It’s too late to complain about all the stories about 2016. They’re unavoidable. And now Jeb Bush says he will decide whether he’s running for president by the end of the year. And the Washington Post has a fascinating story on how the other contenders have found experts to tutor them in the “credentials caucus.” But the big story was that Bush, who has already defied convention with his strong support for the common core, has now done the same on immigration — saying that crossing the border illegally is often an “act of love.” Yes, love. What in the name of Tom Tancredo was he thinking? Well, this:
“The way I look at this is someone who comes to our country because they couldn’t come legally, they come to our country because their families — the dad who loved their children — was worried that their children didn’t have food on the table. And they wanted to make sure their family was intact, and they crossed the border because they had no other means to work to be able to provide for their family. Yes, they broke the law, but it’s not a felony. It’s an act of love. It’s an act of commitment to your family. I honestly think that that is a different kind of crime that there should be a price paid, but it shouldn’t rile people up that people are actually coming to this country to provide for their families.”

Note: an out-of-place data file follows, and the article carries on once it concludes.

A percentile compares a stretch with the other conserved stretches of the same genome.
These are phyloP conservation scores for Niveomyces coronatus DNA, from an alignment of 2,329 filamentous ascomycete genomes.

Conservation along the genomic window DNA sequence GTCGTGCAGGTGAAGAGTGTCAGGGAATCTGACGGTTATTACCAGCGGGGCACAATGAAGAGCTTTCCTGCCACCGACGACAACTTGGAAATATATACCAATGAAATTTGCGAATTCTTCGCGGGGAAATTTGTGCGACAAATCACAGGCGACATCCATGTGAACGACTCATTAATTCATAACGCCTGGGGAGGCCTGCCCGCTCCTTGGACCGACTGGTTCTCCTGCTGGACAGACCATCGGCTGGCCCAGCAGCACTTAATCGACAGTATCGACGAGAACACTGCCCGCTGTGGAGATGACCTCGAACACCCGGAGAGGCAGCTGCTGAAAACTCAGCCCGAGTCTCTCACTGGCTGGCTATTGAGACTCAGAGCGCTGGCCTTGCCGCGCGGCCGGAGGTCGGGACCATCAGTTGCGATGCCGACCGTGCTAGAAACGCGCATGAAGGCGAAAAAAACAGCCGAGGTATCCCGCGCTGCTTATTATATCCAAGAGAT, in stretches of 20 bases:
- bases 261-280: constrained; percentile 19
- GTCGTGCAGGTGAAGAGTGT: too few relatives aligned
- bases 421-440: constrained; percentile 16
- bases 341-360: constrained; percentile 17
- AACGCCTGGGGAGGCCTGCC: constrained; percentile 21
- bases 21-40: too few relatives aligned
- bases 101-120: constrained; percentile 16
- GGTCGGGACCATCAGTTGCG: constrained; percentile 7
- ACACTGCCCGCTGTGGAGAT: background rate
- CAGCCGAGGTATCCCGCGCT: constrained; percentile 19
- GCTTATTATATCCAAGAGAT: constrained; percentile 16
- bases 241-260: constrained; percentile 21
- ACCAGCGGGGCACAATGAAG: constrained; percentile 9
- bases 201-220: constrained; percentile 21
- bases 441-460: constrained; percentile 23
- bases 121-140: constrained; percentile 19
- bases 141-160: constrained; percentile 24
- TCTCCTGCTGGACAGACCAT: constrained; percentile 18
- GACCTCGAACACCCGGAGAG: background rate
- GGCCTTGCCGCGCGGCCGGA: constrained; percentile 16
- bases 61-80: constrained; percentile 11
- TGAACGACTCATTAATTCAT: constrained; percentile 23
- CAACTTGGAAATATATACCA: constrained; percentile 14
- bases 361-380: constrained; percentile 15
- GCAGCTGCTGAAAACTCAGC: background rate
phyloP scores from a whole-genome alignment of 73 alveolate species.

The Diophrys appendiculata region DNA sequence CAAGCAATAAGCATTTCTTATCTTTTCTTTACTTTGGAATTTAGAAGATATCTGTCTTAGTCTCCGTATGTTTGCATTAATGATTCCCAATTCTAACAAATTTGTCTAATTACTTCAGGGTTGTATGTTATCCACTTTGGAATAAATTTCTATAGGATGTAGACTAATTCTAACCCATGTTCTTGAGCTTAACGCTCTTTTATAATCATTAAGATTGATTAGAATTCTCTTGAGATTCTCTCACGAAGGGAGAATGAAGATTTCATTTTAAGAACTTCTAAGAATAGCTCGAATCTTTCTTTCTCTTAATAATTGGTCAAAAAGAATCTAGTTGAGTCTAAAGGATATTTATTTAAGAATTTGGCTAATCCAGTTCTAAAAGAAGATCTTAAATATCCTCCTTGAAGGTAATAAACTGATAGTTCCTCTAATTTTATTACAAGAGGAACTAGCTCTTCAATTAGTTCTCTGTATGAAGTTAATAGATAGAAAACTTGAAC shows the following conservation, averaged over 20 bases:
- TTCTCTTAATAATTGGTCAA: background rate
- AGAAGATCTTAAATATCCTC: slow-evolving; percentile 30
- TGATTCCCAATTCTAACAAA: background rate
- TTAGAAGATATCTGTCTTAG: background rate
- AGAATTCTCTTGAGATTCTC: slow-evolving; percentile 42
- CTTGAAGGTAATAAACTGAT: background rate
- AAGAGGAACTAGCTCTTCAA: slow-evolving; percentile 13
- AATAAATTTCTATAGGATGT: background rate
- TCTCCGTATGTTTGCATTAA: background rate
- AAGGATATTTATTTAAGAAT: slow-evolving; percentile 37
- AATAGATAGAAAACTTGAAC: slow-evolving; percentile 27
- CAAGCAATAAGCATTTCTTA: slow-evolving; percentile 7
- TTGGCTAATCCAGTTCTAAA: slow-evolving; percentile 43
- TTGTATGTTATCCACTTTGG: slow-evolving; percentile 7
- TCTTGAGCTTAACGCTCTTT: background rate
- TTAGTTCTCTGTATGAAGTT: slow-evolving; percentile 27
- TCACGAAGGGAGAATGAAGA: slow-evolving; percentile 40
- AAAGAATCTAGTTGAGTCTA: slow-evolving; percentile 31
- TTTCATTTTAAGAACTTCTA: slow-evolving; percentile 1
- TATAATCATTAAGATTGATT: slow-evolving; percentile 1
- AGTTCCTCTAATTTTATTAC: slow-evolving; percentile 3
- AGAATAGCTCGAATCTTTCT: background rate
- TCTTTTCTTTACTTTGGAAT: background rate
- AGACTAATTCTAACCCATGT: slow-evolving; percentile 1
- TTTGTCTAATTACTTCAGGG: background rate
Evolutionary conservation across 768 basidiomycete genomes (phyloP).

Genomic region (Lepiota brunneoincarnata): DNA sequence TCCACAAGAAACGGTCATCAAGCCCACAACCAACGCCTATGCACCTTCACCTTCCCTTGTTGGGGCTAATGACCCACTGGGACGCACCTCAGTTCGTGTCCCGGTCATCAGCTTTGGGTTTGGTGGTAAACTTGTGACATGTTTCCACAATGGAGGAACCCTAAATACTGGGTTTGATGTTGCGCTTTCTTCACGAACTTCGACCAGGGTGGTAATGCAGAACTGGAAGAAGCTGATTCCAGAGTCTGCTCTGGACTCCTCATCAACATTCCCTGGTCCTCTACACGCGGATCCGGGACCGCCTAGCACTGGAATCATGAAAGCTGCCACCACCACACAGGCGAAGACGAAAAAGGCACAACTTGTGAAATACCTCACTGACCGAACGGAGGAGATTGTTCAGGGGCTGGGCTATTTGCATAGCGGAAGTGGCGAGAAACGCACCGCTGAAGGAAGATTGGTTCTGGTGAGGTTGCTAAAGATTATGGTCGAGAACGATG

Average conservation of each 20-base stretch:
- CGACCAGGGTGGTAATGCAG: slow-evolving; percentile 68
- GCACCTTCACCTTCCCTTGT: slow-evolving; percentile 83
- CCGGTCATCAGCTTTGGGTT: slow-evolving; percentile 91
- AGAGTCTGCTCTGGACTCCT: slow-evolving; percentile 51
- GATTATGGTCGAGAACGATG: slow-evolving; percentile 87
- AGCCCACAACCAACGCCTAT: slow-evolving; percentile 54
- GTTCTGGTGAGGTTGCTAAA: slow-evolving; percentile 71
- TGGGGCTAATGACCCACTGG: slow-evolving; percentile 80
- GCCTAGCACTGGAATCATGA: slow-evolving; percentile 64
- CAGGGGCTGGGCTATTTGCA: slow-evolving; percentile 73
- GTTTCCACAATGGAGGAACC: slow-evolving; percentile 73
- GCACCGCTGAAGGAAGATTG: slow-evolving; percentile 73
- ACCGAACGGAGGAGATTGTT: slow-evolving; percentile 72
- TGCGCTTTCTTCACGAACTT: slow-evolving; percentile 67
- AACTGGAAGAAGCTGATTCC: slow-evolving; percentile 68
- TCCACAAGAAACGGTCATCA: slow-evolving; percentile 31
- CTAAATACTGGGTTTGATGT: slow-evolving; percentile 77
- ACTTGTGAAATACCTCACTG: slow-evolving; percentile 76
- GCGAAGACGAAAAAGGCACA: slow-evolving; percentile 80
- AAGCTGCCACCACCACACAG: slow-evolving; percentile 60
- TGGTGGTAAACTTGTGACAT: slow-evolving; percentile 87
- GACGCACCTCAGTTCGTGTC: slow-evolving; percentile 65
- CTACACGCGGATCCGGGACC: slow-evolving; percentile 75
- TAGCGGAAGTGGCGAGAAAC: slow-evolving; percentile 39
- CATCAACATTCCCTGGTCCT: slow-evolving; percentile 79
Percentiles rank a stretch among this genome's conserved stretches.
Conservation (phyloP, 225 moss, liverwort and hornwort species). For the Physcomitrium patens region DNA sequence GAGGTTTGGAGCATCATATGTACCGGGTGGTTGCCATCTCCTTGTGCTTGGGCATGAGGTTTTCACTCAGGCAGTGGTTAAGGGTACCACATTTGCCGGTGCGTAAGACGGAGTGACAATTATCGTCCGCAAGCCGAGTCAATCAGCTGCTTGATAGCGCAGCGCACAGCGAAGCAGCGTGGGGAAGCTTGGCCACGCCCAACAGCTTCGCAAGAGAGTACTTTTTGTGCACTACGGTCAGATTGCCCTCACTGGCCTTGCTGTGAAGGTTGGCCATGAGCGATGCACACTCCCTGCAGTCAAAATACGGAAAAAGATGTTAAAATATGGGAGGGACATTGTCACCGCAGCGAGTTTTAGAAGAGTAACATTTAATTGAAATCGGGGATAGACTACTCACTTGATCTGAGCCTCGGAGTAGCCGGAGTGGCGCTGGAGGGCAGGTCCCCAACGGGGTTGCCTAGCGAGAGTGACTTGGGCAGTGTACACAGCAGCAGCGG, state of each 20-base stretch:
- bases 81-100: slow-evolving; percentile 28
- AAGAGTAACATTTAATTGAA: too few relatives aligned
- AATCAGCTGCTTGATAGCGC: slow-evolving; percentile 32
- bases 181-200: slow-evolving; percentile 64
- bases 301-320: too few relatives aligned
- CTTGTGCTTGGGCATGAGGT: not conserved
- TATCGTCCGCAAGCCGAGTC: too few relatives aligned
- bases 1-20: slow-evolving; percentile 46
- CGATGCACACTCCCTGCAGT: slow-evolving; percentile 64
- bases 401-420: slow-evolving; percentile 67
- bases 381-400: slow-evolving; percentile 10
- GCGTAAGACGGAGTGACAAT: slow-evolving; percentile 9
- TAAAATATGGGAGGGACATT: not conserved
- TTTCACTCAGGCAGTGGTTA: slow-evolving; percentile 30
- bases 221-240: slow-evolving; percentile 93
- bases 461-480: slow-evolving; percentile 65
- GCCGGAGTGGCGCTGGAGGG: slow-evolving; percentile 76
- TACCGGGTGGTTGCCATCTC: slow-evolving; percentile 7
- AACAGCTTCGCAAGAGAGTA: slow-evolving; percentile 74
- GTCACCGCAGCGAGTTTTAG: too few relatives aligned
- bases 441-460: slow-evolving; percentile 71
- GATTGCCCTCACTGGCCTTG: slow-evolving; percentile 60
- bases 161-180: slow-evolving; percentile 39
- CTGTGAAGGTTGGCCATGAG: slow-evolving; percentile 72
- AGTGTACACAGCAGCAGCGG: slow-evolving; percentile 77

Former CIA director Michael Hayden says that Dianne Feinstein’s concerns about the CIA’s torture issues come from “deep emotional feeling.” Yes, the lady is emotional. It’s likely that those who were waterboarded were emotional, too. Via the New Yorker.
Doyle McManus writes in the Los Angeles Times that Obamacare is too big to fail. It can’t be repealed – but it can be fixed.
Ezra Klein’s Vox.com is up and running. And for its debut, Klein offers up a long read about why politics makes us stupid. It will definitely make you smarter if you read it.
Conor Friedersdorf writes in the Atlantic that Mozilla’s decision to use a gay-marriage litmus test for its CEO violates basic liberal principles in liberal Silicon Valley.
Mickey Rooney put on a show for most of his 93 years. The New York Times obit.